Competence, non-competence and incompetence
Competence is where someone knows what they’re doing, and does it. And, oddly, often don’t bother to say that they’re competent – perhaps because they don’t need to say it, their actions say it well enough instead. The outcome of competence is fairly certain, even in contexts of high uncertainty.
Non-competence is where someone doesn’t know what they’re doing, and will either not do it, or will do the best they can, yet with the explicit intent to use it as a learning to improve their competence. Importantly, they will usually say that they don’t know what they’re doing. The outcome of non-competence is uncertain, even in nominally-certain contexts, but at least we are aware of the risks.
Incompetence is where someone doesn’t know what they’re doing- i.e. is non-competent to do the task – but either purports and/or believes themselves to be competent. They will usually say that they are competent, even though demonstrably they are not; they claim to be responsible, yet have limited ‘response-ability’. The outcome of incompetence is fairly certain, and frequently dire, yet lack of awareness of the risks is often rampant, or in some cases the risks actively concealed.
Someone who is non-competent can become competent by learning the respective skills, or be competent by proxy, via finding someone else who is competent at doing the respective type of task. I treasure my non-competence, because it means there’s always more for me to learn. And as an enterprise-architect, I am, almost by definition, non-competent in much if not most of the detail-aspects of areas that I need to cover: hence one of my key competencies is the ability to learn enough of a new area fast enough to be able to guide meaningful exchanges between people who are fully competent in some detail-area but are not competent in others with which they need to connect.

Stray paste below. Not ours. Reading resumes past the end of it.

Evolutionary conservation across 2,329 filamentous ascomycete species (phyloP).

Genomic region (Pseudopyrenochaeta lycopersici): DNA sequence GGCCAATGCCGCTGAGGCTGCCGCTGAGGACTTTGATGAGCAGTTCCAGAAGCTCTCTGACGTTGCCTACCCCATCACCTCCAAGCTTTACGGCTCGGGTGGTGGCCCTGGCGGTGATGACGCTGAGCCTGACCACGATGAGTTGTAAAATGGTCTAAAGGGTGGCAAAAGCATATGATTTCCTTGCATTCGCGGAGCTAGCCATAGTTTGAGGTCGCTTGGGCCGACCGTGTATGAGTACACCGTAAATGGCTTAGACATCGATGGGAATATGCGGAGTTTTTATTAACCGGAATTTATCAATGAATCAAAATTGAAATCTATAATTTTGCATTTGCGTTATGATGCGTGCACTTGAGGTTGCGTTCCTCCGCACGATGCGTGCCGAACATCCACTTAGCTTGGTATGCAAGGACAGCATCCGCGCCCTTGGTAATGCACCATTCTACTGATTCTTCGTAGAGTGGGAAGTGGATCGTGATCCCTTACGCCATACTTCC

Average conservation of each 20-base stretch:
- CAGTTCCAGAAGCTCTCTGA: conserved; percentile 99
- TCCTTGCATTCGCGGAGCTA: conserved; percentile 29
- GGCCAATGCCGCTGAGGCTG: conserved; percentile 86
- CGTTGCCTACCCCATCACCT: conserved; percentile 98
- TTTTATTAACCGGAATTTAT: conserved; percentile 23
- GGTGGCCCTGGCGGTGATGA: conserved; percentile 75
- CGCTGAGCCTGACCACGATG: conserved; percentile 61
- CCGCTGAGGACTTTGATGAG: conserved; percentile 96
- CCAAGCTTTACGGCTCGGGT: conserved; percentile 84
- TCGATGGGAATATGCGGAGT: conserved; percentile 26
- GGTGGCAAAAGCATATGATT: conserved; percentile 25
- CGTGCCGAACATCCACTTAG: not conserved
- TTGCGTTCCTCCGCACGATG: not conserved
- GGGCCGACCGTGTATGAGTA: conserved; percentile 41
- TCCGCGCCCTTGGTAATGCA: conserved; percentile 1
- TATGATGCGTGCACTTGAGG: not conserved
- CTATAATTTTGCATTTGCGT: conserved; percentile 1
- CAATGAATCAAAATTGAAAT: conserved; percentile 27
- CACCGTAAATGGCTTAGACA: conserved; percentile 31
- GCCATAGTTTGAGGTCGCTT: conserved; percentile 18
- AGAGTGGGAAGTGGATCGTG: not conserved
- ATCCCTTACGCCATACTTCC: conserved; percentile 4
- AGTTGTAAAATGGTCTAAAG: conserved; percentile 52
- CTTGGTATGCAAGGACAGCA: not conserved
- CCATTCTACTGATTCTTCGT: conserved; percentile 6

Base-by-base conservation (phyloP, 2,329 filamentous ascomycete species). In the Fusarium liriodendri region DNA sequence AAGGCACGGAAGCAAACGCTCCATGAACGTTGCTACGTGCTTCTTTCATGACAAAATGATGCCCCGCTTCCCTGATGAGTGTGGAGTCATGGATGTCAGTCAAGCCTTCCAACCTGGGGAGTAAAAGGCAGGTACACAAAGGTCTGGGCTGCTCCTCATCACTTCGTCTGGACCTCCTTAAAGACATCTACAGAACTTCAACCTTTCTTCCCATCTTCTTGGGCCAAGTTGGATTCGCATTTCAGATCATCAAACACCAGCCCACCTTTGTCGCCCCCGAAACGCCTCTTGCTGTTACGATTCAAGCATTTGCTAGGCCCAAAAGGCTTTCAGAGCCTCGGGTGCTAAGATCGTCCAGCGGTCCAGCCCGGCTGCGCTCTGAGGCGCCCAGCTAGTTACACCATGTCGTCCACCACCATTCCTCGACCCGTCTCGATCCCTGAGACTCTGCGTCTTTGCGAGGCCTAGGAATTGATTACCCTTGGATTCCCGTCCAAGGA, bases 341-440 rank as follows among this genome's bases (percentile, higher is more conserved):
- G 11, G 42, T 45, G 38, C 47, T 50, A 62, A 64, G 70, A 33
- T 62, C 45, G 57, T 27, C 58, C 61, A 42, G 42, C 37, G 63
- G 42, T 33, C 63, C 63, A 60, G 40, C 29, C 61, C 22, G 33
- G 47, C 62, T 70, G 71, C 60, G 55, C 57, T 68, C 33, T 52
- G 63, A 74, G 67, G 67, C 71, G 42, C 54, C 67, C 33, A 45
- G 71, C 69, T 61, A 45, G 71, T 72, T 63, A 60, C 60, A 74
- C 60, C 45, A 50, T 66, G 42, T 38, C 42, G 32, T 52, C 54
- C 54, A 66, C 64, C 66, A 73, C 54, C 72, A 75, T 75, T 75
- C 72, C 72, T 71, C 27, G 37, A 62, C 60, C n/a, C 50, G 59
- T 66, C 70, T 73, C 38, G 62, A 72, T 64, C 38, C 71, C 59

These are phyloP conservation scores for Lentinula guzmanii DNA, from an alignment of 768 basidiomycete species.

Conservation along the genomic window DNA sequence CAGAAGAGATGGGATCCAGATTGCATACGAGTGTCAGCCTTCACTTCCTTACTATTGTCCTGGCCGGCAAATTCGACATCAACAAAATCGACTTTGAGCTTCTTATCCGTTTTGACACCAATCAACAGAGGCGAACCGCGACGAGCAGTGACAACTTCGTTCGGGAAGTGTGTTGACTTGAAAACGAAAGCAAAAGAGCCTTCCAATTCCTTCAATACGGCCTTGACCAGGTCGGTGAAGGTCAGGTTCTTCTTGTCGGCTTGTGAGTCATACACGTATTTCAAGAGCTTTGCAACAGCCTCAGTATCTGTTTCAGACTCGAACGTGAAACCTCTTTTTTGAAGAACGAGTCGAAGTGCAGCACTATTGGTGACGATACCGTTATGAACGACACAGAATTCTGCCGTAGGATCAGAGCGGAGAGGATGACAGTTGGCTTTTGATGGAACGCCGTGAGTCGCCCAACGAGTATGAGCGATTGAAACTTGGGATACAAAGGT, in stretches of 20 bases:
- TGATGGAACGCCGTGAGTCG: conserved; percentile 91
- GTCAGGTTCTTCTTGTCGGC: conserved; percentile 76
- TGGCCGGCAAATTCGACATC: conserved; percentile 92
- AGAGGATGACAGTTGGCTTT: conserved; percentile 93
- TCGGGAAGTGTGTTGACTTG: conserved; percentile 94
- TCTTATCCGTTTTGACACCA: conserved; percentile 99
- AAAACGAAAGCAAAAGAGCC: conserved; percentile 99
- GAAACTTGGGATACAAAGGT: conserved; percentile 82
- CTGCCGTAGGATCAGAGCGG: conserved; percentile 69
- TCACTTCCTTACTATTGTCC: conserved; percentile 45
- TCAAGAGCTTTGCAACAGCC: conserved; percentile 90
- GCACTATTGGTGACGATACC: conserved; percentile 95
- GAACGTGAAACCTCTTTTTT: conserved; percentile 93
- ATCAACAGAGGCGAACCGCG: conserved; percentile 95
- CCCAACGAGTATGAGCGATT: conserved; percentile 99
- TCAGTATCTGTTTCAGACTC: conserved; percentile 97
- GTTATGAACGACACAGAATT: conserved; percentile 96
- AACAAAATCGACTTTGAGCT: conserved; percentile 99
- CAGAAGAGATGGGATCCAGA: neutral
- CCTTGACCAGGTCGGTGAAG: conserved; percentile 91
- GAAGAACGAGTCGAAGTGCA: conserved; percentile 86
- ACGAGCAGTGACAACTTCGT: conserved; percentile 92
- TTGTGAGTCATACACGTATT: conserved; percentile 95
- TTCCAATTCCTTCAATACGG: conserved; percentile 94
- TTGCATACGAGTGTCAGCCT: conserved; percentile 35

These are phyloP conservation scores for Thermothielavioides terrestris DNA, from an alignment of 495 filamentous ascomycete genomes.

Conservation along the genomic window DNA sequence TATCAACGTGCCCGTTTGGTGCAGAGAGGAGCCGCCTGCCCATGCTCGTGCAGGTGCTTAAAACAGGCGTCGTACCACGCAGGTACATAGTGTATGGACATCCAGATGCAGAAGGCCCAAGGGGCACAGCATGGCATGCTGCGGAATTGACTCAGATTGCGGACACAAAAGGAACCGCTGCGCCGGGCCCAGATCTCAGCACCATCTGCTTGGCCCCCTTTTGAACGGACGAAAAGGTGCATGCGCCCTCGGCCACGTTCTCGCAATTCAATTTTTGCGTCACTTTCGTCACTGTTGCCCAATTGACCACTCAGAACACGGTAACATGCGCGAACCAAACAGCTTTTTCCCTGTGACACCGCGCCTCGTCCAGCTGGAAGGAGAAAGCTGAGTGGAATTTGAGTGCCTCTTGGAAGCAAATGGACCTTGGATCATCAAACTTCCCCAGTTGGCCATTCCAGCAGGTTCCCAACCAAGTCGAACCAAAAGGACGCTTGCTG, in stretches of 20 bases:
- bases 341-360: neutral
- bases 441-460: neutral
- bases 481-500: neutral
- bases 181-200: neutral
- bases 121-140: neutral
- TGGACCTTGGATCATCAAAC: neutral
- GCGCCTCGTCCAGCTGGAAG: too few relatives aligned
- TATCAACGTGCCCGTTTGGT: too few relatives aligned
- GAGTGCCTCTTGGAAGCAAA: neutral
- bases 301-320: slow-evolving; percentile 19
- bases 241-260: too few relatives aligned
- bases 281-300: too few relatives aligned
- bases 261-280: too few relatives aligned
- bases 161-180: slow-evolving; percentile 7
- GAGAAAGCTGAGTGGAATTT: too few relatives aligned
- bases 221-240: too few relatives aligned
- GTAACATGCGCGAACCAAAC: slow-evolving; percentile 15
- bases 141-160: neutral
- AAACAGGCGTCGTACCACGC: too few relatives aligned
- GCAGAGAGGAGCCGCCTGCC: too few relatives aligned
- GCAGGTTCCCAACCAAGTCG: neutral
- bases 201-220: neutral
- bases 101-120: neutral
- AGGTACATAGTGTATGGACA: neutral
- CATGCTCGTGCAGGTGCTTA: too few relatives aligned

Yet one of the key criteria for non-competence, and to separate it from incompetence, is a willingness to accept that we are non-competent, and say so. If we’re not aware that we’re non-competent, we automatically increase the risk of being incompetent. And if we know that we’re not competent, yet somehow ‘need’ to claim that we are competent, we would, again, automatically be incompetent – with a very high risk of inappropriate or ineffective outcomes of the work.
In part it’s a cultural problem: the risk of incompetence increases wherever a culture exhibits any of these characteristics:
- prioritises content over context, ‘truth’ over context-dependent usefulness
- has an insistent ideological base (leading to the same as above)
- is typified by rampant egotism, self-advertising and self-centrism
- is frequently swayed by tides of hype and ‘following after the latest fad’
- displays an almost desperate need to be ‘right’
Unfortunately, all of these attributes are extremely common in business, and in many cases are actively prized… By definition, they’re also more likely to be common in any ‘truth’-oriented domain, one which operates primarily on ‘true/false’ decision-making – hence, in practice, the tendencies towards IT-centrism and finance-oriented business-centrism, both of which rely on simple true/false logic for most of their operational decisions.
In SCAN terms, all of these are where the Simple certainties of Belief – either as ideology and/or as self-belief – are inappropriately applied to the far side of the Inverse-Einstein Test, where the uncertainties of the Ambiguous and the Not-Known cannot be avoided.
This gives us a dysfunctional ‘diagonal’ decision-path, where Assertion is imposed on the Not-known, or Ambiguity ‘solved’ by arbitrary Belief:
Yet the real problem here is somewhat more subtle:
- someone who is competent will typically not bother to say so, but will just get on with the work instead
- someone who is non-competent will typically say that are not competent, but will often actually be adequately-competent, or at least willing to learn to become so
- someone who is incompetent will typically claim that they are competent, and will usually not be willing to learn how to become so, because to do so would betray to themselves and others the fact that they are actually not competent
Which, in practice, leaves us with a huge dilemma:
- those who do not claim to be competent usually are competent
- those who do claim to be competent frequently are not competent
Hence, again, the kind of mess that we see so often in enterprise-architectures, wherever IT-centrism, business-centrism and the like predominate… Oh well.